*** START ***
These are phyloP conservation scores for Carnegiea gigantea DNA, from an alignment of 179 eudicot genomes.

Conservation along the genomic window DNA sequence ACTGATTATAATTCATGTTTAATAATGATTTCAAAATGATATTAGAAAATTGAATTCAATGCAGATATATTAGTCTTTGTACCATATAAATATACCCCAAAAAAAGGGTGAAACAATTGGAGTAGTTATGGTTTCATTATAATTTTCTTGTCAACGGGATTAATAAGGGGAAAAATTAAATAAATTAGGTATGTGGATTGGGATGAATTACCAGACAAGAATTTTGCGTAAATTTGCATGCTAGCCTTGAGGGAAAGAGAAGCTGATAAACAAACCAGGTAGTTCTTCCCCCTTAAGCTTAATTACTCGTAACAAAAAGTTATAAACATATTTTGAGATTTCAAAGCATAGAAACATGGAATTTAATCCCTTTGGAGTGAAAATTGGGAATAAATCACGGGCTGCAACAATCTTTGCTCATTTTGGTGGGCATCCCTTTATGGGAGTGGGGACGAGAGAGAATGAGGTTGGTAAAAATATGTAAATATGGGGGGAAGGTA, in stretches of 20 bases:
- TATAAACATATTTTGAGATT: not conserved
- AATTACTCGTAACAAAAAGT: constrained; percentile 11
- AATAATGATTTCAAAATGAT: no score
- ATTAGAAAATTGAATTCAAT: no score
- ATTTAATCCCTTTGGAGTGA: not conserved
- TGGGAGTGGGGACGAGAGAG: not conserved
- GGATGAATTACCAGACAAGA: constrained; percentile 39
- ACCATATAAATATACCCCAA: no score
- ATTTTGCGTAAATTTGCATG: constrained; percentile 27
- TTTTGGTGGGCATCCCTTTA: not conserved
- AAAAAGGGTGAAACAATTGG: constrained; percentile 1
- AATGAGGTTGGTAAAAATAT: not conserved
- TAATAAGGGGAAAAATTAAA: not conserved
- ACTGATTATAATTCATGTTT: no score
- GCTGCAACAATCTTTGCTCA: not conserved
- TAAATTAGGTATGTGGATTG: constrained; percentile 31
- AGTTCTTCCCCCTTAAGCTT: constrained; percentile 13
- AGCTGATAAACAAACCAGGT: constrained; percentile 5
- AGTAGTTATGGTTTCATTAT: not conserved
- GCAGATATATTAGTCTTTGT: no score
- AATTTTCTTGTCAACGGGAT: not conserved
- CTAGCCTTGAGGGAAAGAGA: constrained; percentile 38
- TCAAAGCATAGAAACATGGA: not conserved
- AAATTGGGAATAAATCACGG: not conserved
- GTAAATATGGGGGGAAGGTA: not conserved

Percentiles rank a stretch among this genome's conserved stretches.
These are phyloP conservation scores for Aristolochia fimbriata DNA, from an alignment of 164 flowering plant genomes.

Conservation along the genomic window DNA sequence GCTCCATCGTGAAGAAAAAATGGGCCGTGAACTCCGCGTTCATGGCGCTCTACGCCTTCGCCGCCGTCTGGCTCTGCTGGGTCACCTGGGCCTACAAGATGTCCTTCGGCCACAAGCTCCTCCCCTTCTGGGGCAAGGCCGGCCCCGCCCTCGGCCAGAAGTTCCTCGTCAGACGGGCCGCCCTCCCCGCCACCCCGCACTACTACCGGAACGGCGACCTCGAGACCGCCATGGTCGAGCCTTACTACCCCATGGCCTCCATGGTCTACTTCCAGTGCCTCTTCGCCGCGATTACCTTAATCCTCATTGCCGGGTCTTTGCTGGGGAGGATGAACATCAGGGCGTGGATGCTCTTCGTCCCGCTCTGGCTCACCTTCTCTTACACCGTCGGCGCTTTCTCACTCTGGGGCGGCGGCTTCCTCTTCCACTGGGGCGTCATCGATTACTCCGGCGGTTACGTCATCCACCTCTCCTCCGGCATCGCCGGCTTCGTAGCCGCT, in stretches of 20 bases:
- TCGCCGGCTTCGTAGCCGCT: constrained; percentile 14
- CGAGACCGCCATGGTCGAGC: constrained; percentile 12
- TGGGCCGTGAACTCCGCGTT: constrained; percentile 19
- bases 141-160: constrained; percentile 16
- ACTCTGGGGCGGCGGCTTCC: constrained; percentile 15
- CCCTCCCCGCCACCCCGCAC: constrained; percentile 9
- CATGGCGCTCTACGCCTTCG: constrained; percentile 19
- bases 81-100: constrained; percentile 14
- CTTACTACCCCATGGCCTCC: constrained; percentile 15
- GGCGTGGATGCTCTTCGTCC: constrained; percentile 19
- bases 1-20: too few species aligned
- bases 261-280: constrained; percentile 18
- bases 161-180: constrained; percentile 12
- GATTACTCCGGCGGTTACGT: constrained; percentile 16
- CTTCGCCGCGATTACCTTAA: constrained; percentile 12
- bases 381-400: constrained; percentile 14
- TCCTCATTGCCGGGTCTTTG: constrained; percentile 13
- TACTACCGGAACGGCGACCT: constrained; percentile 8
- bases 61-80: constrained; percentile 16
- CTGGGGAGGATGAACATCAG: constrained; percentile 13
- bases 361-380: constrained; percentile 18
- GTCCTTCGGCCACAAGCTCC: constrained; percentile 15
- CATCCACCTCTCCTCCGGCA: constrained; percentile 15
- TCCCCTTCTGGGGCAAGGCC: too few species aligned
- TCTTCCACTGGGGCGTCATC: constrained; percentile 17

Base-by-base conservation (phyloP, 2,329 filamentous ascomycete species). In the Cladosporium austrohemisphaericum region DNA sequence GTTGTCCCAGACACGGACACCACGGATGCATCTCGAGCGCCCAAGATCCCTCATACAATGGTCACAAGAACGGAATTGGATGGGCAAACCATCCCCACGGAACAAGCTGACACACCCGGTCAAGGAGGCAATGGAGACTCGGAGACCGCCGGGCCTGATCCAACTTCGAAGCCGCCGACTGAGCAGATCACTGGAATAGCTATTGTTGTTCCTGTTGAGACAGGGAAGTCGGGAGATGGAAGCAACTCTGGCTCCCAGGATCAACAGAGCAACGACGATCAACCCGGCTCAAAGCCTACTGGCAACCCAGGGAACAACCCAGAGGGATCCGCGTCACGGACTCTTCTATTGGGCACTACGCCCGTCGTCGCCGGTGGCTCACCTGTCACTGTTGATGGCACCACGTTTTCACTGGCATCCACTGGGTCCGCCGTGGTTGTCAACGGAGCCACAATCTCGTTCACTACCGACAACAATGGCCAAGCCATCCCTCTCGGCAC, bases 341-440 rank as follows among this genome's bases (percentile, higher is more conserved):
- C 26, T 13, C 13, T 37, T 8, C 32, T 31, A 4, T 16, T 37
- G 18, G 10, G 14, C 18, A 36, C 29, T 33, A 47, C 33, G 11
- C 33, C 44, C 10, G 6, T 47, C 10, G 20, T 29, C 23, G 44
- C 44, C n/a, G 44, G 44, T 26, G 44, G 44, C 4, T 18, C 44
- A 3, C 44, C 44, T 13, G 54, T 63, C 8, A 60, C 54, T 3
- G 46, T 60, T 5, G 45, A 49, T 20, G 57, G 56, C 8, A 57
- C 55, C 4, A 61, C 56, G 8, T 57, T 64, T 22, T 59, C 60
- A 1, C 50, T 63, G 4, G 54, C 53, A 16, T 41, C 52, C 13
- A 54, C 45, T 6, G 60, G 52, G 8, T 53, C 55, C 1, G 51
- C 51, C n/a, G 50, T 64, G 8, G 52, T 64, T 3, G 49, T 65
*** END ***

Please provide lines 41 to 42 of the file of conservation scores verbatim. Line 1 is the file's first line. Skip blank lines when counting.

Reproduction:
- bases 1-20: too few species aligned
- bases 261-280: constrained; percentile 18